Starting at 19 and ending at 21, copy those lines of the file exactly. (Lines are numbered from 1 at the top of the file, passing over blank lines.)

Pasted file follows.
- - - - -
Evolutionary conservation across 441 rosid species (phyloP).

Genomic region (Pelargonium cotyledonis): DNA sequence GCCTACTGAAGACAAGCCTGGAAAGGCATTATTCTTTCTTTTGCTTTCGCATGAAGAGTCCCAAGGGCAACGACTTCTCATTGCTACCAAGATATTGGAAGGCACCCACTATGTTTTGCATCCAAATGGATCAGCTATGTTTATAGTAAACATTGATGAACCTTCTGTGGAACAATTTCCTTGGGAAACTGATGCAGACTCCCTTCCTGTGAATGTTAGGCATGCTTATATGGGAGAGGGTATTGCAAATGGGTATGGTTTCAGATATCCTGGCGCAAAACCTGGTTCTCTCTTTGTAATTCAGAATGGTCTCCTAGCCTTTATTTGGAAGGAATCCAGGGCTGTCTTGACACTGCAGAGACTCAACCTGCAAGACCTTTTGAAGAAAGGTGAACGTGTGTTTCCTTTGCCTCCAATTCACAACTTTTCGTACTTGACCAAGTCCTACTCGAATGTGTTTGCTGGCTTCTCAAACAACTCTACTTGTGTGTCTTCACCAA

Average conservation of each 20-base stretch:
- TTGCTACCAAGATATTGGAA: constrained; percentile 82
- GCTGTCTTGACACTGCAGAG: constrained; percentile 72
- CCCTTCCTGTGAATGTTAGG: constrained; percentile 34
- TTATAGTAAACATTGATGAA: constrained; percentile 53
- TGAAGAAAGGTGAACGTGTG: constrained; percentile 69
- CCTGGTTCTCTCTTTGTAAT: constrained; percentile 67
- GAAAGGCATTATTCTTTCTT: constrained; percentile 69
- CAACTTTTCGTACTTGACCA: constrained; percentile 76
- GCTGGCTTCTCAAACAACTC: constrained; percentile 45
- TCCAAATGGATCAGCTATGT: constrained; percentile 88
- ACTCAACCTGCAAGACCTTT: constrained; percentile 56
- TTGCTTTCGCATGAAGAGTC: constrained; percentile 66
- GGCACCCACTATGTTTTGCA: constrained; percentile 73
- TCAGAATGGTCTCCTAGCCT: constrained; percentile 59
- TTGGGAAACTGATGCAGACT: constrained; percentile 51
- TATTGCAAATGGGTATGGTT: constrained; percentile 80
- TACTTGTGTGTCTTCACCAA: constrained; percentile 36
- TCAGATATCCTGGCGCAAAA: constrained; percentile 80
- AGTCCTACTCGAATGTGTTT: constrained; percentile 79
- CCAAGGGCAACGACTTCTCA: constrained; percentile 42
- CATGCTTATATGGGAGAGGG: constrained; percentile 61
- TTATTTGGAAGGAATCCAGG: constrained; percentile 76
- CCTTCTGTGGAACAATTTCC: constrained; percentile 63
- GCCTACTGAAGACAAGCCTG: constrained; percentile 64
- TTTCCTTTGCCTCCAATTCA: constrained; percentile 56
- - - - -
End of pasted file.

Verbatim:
- TATTGCAAATGGGTATGGTT: constrained; percentile 80
- TACTTGTGTGTCTTCACCAA: constrained; percentile 36
- TCAGATATCCTGGCGCAAAA: constrained; percentile 80